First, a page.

26 March 2020   Leave a comment

The United Nations Security Council has been debating a resolution calling for the cessation of hostilities among nations because of the impact of COVID-19 on societies globally. According to NBC News:

“Although the U.N. has a separate public health body — the World Health Organization — the Security Council has sought to warn how ongoing global conflicts could exacerbate the crisis and undermine the response.

“France, a permanent member of the council, proposed a version demanding a ‘general and immediate cessation of hostilities in all countries,’ including a 30-day humanitarian pause in conflicts, to allow coronavirus-related supplies to flow, according to a text reviewed by NBC News.

The debate on the resolution has been stymied by the US insistence that the resolution contain language that identifies China as the source of the virus: “the outbreak of the coronavirus disease (COVID-19) in Wuhan, Hubei province in the People’s Republic of China (PRC) in November 2019.”  The US and China have been engaged in a bootless contest over the origins of the coronavirus with the Chinese claiming that the US military brought the virus into China and the Americans wanting to blame China for a slow response to the spread of the virus. The German media outlet, Der Spiegel, also reports that the G7 meeting (which was held electronically–a bizarre circumstance given that the 7 countries span 13 different time zones) did not issue a final communique because the US insistence that the COVID-19 virus be called the “Wuhan” virus. In a press conference about the health crisis, US Secretary of State, Mike Pompeo, made the following statement: “The Chinese Communist Party poses a substantial threat to our health and way of life, as the Wuhan virus outbreak clearly has demonstrated”. Nancy LeTourneau, writing in The Washington Monthly, argues that the tactic of blaming China for the crisis is a way of shielding US President Trump from criticism over his handling of the crisis. Politico has obtained a copy of the “playbook” on handling a pandemic that was issued by the Obama National Security Council in 2016. It is 69 pages of a step-by-step process to contain and minimize the effects of a pandemic on the US population. One cannot say if the playbook would have been effective, but, upon reading it, I can confidently say that the Trump Administration did not take a majority of the steps outlined. It is dry reading, but it seems to be quite comprehensive.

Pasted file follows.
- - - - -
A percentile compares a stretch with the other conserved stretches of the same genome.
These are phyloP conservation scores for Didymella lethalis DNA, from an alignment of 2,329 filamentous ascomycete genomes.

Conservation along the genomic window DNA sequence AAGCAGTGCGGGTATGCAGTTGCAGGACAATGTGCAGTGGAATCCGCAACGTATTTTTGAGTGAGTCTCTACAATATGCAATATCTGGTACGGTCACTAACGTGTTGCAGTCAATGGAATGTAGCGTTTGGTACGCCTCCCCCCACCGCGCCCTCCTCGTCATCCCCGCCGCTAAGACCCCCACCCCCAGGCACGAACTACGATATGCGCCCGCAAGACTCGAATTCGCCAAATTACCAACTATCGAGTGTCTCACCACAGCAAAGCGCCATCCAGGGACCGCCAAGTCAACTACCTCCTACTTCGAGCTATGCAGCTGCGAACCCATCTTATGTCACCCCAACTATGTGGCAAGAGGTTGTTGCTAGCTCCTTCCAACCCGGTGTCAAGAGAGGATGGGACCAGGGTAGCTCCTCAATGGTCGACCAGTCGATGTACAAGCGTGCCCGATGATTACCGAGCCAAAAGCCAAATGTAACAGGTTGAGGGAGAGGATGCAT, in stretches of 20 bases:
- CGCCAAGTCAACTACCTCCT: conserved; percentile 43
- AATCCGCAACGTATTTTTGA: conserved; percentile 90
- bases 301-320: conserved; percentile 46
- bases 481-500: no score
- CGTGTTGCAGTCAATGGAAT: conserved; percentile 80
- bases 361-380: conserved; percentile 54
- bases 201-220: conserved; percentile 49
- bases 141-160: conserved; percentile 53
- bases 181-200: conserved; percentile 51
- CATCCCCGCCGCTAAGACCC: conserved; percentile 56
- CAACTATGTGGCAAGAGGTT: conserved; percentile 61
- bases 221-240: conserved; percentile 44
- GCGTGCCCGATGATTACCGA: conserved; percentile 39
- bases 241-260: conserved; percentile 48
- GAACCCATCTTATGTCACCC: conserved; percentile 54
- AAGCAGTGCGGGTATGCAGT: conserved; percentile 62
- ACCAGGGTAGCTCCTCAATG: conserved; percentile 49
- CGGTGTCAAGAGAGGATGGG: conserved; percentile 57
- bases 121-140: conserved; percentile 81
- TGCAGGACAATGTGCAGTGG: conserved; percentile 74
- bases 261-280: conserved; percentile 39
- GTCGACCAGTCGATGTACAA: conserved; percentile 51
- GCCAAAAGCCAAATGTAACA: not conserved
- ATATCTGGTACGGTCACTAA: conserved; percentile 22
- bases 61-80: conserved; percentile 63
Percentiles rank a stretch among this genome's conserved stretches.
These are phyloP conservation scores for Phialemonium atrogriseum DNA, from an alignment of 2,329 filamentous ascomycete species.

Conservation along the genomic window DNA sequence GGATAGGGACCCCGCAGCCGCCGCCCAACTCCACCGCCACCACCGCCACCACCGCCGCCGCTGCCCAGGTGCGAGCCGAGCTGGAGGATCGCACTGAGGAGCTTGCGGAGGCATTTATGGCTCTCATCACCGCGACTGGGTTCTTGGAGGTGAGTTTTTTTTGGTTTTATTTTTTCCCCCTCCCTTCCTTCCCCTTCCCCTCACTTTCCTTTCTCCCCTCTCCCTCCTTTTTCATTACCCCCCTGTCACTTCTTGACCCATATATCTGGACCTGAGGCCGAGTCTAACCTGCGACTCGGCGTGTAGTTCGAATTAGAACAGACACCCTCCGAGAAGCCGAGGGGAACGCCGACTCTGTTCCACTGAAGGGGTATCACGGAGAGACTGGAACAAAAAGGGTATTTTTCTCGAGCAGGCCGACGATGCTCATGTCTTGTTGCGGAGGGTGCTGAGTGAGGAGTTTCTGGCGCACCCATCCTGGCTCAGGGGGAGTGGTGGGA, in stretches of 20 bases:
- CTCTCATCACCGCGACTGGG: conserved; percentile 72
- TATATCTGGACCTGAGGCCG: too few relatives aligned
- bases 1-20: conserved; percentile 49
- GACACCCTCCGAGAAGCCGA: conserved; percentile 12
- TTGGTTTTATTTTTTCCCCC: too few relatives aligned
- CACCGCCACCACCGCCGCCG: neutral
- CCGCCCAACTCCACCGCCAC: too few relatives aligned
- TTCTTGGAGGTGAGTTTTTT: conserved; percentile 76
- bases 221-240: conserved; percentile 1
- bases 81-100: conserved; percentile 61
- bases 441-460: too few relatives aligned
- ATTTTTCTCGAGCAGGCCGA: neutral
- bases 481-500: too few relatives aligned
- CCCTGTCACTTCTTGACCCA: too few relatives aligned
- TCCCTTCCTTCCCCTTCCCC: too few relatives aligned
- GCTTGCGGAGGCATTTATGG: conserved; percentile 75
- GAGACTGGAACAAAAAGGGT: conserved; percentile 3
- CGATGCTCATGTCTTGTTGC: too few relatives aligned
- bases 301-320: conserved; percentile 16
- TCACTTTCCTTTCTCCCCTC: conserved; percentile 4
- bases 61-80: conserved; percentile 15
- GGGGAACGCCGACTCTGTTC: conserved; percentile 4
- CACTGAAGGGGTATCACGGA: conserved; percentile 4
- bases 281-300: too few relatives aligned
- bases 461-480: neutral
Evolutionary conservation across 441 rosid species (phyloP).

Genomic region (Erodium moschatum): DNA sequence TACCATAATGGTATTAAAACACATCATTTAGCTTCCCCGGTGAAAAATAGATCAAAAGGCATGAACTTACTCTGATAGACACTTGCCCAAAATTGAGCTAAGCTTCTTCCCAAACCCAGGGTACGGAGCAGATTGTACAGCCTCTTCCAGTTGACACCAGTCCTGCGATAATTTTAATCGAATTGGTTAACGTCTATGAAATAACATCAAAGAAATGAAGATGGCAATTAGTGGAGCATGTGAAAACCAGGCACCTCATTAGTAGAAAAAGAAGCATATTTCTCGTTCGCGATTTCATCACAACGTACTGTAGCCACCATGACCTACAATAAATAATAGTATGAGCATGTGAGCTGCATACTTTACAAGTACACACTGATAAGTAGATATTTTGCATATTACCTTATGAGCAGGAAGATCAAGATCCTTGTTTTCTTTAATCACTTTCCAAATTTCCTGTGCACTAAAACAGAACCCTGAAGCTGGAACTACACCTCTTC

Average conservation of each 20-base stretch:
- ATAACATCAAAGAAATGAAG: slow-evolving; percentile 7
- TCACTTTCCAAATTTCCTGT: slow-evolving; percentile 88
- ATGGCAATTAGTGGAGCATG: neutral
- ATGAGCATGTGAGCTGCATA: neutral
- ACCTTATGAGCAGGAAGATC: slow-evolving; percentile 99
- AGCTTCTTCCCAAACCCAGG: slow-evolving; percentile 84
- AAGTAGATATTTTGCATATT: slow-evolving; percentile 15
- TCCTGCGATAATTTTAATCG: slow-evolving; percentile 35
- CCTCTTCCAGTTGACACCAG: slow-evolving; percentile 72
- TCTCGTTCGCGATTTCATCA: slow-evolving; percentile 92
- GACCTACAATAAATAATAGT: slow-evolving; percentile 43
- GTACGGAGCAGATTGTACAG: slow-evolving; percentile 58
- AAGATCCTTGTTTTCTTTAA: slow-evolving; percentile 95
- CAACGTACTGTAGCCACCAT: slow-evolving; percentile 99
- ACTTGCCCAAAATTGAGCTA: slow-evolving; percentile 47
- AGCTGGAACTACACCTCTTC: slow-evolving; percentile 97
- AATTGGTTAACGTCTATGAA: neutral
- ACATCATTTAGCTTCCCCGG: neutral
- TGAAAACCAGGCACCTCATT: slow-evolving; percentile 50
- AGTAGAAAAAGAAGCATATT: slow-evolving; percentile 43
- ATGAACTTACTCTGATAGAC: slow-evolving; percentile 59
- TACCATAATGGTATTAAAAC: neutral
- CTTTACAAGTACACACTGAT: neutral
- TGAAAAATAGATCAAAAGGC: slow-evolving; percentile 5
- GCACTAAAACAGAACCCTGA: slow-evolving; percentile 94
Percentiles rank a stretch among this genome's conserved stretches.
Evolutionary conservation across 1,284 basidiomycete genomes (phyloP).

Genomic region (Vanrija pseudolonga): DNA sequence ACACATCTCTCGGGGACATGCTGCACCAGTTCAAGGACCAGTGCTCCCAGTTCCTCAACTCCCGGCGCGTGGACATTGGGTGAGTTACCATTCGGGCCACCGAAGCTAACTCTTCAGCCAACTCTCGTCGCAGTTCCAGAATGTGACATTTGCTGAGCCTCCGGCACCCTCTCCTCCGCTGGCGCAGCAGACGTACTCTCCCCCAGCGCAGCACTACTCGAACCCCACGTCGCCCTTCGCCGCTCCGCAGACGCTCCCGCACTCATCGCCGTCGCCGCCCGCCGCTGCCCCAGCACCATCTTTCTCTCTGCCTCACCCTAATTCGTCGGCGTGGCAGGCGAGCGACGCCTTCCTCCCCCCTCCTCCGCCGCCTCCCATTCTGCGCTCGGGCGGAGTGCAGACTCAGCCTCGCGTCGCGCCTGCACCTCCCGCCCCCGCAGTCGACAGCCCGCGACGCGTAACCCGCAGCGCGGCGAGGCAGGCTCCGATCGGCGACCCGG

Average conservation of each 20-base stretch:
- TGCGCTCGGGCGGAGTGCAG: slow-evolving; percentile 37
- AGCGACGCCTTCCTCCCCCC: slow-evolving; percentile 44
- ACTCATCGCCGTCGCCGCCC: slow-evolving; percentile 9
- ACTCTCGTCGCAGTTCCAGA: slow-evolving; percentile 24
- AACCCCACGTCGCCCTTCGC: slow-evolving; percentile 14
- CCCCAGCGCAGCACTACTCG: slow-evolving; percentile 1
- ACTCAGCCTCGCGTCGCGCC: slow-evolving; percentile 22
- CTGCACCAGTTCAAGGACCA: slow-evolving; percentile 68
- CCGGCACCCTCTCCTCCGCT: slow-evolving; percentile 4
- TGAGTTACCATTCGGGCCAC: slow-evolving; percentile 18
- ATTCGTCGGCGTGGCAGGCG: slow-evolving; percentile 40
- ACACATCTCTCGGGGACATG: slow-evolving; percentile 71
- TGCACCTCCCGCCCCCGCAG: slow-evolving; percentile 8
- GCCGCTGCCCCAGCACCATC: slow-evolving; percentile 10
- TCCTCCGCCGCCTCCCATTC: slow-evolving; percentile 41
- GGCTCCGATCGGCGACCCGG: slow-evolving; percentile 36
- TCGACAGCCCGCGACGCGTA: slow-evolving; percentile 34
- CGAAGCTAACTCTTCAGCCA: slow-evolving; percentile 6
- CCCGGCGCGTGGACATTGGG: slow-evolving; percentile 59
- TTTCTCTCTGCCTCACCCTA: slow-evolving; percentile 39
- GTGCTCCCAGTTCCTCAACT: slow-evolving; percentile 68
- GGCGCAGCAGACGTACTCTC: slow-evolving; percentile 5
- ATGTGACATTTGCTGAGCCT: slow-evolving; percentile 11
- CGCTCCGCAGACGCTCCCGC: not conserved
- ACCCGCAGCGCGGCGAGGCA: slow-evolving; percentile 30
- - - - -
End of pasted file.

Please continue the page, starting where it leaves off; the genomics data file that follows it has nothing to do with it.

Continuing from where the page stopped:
The US Senate passed a huge bill designed to mitigate the effects of the pandemic on the US economy and it is expected that the House of Representatives is scheduled to vote on the bill tonight. There is one part of the bill that is quite interesting: the money allocated to support the cruise line industry. Much of that industry is not registered in the US. The industry flies “flags of convenience”, such as Liberia or Panama, in order to avoid paying US taxes and to avoid safety and environmental regulations. It is estimated that only about 5% of the workers for the industry are American.

“Despite many of them being based in Florida, major cruise lines conveniently rely on legal loopholes by registering their companies in low tax jurisdictions. Their cruise ships also fly the flags of other countries so that they do not have to abide by US labor laws, a loophole known as a “flag of convenience”. 

Carnival, the largest cruise company in terms of market share, is incorporated in Panama according to Panama’s registry and the other two major companies in the industry employ similar tactics. Norwegian is incorporated in Bermuda, and Royal Caribbean has been incorporated in Liberia since 1985.

“Despite the fact that all three of their corporate headquarters are in Miami, annual filings show that these companies are part of an industry that paid an average tax rate of under 1%, which is well below the required 21% corporate tax rate in the United States.”

We should seriously ask why the industry will receive tax money derived from US citizens even though it has contributed very little to that pool of money. The passage of this part of the bailout bill will benefit only the owners of the cruise ships and not the American people. In fact, the American people will be poorer as a result.

Posted March 26, 2020 by vferraro1971 in World Politics

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